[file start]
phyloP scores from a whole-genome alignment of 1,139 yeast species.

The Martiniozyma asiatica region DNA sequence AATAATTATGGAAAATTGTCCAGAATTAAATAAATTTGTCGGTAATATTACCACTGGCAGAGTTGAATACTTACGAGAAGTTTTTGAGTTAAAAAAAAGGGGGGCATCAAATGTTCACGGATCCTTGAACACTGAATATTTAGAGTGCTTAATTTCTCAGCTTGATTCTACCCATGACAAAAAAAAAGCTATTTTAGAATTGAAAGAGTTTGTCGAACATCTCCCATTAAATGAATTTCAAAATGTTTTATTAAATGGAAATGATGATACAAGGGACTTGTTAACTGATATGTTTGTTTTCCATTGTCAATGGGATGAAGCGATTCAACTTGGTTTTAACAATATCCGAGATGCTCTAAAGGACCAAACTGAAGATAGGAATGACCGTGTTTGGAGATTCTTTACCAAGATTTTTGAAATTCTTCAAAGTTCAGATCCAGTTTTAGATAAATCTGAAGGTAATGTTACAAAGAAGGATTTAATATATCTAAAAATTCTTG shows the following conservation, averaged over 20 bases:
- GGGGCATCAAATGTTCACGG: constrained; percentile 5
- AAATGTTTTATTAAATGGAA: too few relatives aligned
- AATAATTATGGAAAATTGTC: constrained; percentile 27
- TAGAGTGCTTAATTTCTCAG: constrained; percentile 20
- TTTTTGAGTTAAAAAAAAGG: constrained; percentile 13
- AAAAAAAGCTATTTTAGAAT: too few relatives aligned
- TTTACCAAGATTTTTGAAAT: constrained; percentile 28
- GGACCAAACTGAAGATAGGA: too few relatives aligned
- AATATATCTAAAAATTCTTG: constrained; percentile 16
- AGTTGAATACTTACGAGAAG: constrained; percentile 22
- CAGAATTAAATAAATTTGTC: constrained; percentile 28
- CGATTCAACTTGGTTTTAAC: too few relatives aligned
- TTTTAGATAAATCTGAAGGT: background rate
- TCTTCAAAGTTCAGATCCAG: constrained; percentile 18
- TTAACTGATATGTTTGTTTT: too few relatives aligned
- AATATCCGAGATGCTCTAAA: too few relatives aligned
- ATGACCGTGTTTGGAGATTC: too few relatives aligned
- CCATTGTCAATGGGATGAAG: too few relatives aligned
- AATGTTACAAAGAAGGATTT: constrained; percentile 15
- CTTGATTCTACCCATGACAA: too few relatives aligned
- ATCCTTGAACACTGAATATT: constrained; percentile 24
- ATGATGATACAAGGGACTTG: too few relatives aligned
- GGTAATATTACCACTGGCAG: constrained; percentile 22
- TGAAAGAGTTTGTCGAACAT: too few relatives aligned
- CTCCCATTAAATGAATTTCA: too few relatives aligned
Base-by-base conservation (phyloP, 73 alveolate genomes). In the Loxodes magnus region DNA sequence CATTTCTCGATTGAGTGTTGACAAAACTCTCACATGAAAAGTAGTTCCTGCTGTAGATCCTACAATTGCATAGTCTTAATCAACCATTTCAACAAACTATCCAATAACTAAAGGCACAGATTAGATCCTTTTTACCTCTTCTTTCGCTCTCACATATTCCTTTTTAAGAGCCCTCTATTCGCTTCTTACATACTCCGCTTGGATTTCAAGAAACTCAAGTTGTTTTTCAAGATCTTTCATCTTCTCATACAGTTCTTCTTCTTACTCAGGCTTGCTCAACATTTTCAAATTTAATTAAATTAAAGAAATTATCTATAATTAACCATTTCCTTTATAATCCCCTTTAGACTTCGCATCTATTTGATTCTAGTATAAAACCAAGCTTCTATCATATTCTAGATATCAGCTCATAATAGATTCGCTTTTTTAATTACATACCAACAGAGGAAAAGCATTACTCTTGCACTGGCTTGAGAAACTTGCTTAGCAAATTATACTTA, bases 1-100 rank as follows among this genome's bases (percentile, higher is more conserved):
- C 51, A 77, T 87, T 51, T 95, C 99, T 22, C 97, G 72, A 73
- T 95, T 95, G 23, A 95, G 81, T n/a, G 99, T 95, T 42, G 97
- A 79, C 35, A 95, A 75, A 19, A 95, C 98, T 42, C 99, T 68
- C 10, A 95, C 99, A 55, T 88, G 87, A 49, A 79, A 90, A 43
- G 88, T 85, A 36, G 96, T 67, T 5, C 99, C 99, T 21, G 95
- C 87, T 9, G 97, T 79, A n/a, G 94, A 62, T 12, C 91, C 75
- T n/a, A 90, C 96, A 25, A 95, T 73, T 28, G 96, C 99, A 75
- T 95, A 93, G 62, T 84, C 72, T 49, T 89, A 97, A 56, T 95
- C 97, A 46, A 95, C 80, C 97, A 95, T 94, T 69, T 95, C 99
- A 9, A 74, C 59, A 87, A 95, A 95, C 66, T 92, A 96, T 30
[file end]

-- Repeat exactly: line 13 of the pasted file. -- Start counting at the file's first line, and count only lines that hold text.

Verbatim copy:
- CAGAATTAAATAAATTTGTC: constrained; percentile 28